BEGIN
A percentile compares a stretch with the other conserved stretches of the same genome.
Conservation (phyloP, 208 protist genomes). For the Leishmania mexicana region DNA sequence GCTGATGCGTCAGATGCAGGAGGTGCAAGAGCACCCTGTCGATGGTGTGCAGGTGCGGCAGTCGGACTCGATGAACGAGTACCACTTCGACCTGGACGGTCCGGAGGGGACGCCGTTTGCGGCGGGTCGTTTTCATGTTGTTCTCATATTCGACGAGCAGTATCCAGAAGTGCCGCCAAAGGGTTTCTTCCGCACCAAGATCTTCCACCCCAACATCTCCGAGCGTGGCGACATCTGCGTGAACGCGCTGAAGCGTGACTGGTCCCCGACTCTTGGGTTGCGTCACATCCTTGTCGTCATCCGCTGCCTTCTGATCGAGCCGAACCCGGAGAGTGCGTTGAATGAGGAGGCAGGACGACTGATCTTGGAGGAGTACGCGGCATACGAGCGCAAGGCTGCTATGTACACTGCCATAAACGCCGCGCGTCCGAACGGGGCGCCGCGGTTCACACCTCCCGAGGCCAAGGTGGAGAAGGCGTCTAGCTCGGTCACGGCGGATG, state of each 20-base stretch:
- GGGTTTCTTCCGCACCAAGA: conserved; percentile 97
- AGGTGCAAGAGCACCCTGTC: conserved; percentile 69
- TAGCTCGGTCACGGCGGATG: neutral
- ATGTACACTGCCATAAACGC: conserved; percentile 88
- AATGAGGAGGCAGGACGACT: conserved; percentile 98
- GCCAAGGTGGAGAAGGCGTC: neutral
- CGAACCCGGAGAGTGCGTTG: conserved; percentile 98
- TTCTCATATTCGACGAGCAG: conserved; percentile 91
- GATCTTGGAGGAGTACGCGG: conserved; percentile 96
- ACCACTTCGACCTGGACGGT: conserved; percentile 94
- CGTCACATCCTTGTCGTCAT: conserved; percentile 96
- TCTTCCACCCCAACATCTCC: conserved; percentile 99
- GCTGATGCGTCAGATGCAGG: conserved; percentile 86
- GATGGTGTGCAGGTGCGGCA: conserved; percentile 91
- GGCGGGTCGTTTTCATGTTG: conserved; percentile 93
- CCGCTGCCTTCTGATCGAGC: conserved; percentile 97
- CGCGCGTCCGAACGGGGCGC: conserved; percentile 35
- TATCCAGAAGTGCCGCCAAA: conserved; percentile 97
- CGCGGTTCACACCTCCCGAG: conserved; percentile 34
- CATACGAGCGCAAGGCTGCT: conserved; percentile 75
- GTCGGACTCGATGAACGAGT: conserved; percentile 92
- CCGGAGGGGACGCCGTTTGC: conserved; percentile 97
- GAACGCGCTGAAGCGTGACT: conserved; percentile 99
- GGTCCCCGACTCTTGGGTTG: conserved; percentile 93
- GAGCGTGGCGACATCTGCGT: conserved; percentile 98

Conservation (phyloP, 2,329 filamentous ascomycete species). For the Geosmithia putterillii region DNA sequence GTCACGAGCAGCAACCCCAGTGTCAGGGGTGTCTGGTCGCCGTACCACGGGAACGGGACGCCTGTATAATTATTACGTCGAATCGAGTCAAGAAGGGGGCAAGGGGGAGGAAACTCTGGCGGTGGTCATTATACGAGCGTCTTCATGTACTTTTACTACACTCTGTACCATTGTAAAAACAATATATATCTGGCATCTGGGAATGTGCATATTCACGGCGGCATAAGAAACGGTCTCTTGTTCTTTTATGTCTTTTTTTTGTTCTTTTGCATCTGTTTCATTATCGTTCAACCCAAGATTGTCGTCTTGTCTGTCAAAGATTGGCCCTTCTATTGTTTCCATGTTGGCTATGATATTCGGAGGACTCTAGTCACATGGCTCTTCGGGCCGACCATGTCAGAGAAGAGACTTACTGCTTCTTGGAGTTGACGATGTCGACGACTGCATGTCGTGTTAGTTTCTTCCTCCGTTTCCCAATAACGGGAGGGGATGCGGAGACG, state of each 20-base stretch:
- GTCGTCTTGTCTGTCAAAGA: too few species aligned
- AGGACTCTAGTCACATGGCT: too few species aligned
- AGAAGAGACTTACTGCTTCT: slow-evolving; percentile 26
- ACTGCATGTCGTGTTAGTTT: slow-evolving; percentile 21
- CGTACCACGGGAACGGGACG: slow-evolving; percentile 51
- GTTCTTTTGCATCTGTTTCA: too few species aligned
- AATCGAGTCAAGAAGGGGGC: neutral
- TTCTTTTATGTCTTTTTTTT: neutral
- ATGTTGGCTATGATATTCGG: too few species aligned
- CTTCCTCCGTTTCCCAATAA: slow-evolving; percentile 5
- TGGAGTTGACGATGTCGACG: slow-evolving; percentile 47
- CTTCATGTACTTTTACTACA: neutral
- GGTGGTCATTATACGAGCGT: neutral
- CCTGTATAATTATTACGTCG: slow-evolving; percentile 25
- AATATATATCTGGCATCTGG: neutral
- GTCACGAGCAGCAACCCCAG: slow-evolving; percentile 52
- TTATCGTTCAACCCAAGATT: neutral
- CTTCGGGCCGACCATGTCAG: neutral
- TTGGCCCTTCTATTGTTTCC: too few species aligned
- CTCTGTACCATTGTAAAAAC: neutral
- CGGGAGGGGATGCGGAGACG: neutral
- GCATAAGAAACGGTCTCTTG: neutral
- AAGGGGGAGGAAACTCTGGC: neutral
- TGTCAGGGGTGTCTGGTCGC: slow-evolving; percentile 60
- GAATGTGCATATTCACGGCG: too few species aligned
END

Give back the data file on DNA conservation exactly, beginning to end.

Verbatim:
A percentile compares a stretch with the other conserved stretches of the same genome.
Conservation (phyloP, 208 protist genomes). For the Leishmania mexicana region DNA sequence GCTGATGCGTCAGATGCAGGAGGTGCAAGAGCACCCTGTCGATGGTGTGCAGGTGCGGCAGTCGGACTCGATGAACGAGTACCACTTCGACCTGGACGGTCCGGAGGGGACGCCGTTTGCGGCGGGTCGTTTTCATGTTGTTCTCATATTCGACGAGCAGTATCCAGAAGTGCCGCCAAAGGGTTTCTTCCGCACCAAGATCTTCCACCCCAACATCTCCGAGCGTGGCGACATCTGCGTGAACGCGCTGAAGCGTGACTGGTCCCCGACTCTTGGGTTGCGTCACATCCTTGTCGTCATCCGCTGCCTTCTGATCGAGCCGAACCCGGAGAGTGCGTTGAATGAGGAGGCAGGACGACTGATCTTGGAGGAGTACGCGGCATACGAGCGCAAGGCTGCTATGTACACTGCCATAAACGCCGCGCGTCCGAACGGGGCGCCGCGGTTCACACCTCCCGAGGCCAAGGTGGAGAAGGCGTCTAGCTCGGTCACGGCGGATG, state of each 20-base stretch:
- GGGTTTCTTCCGCACCAAGA: conserved; percentile 97
- AGGTGCAAGAGCACCCTGTC: conserved; percentile 69
- TAGCTCGGTCACGGCGGATG: neutral
- ATGTACACTGCCATAAACGC: conserved; percentile 88
- AATGAGGAGGCAGGACGACT: conserved; percentile 98
- GCCAAGGTGGAGAAGGCGTC: neutral
- CGAACCCGGAGAGTGCGTTG: conserved; percentile 98
- TTCTCATATTCGACGAGCAG: conserved; percentile 91
- GATCTTGGAGGAGTACGCGG: conserved; percentile 96
- ACCACTTCGACCTGGACGGT: conserved; percentile 94
- CGTCACATCCTTGTCGTCAT: conserved; percentile 96
- TCTTCCACCCCAACATCTCC: conserved; percentile 99
- GCTGATGCGTCAGATGCAGG: conserved; percentile 86
- GATGGTGTGCAGGTGCGGCA: conserved; percentile 91
- GGCGGGTCGTTTTCATGTTG: conserved; percentile 93
- CCGCTGCCTTCTGATCGAGC: conserved; percentile 97
- CGCGCGTCCGAACGGGGCGC: conserved; percentile 35
- TATCCAGAAGTGCCGCCAAA: conserved; percentile 97
- CGCGGTTCACACCTCCCGAG: conserved; percentile 34
- CATACGAGCGCAAGGCTGCT: conserved; percentile 75
- GTCGGACTCGATGAACGAGT: conserved; percentile 92
- CCGGAGGGGACGCCGTTTGC: conserved; percentile 97
- GAACGCGCTGAAGCGTGACT: conserved; percentile 99
- GGTCCCCGACTCTTGGGTTG: conserved; percentile 93
- GAGCGTGGCGACATCTGCGT: conserved; percentile 98

Conservation (phyloP, 2,329 filamentous ascomycete species). For the Geosmithia putterillii region DNA sequence GTCACGAGCAGCAACCCCAGTGTCAGGGGTGTCTGGTCGCCGTACCACGGGAACGGGACGCCTGTATAATTATTACGTCGAATCGAGTCAAGAAGGGGGCAAGGGGGAGGAAACTCTGGCGGTGGTCATTATACGAGCGTCTTCATGTACTTTTACTACACTCTGTACCATTGTAAAAACAATATATATCTGGCATCTGGGAATGTGCATATTCACGGCGGCATAAGAAACGGTCTCTTGTTCTTTTATGTCTTTTTTTTGTTCTTTTGCATCTGTTTCATTATCGTTCAACCCAAGATTGTCGTCTTGTCTGTCAAAGATTGGCCCTTCTATTGTTTCCATGTTGGCTATGATATTCGGAGGACTCTAGTCACATGGCTCTTCGGGCCGACCATGTCAGAGAAGAGACTTACTGCTTCTTGGAGTTGACGATGTCGACGACTGCATGTCGTGTTAGTTTCTTCCTCCGTTTCCCAATAACGGGAGGGGATGCGGAGACG, state of each 20-base stretch:
- GTCGTCTTGTCTGTCAAAGA: too few species aligned
- AGGACTCTAGTCACATGGCT: too few species aligned
- AGAAGAGACTTACTGCTTCT: slow-evolving; percentile 26
- ACTGCATGTCGTGTTAGTTT: slow-evolving; percentile 21
- CGTACCACGGGAACGGGACG: slow-evolving; percentile 51
- GTTCTTTTGCATCTGTTTCA: too few species aligned
- AATCGAGTCAAGAAGGGGGC: neutral
- TTCTTTTATGTCTTTTTTTT: neutral
- ATGTTGGCTATGATATTCGG: too few species aligned
- CTTCCTCCGTTTCCCAATAA: slow-evolving; percentile 5
- TGGAGTTGACGATGTCGACG: slow-evolving; percentile 47
- CTTCATGTACTTTTACTACA: neutral
- GGTGGTCATTATACGAGCGT: neutral
- CCTGTATAATTATTACGTCG: slow-evolving; percentile 25
- AATATATATCTGGCATCTGG: neutral
- GTCACGAGCAGCAACCCCAG: slow-evolving; percentile 52
- TTATCGTTCAACCCAAGATT: neutral
- CTTCGGGCCGACCATGTCAG: neutral
- TTGGCCCTTCTATTGTTTCC: too few species aligned
- CTCTGTACCATTGTAAAAAC: neutral
- CGGGAGGGGATGCGGAGACG: neutral
- GCATAAGAAACGGTCTCTTG: neutral
- AAGGGGGAGGAAACTCTGGC: neutral
- TGTCAGGGGTGTCTGGTCGC: slow-evolving; percentile 60
- GAATGTGCATATTCACGGCG: too few species aligned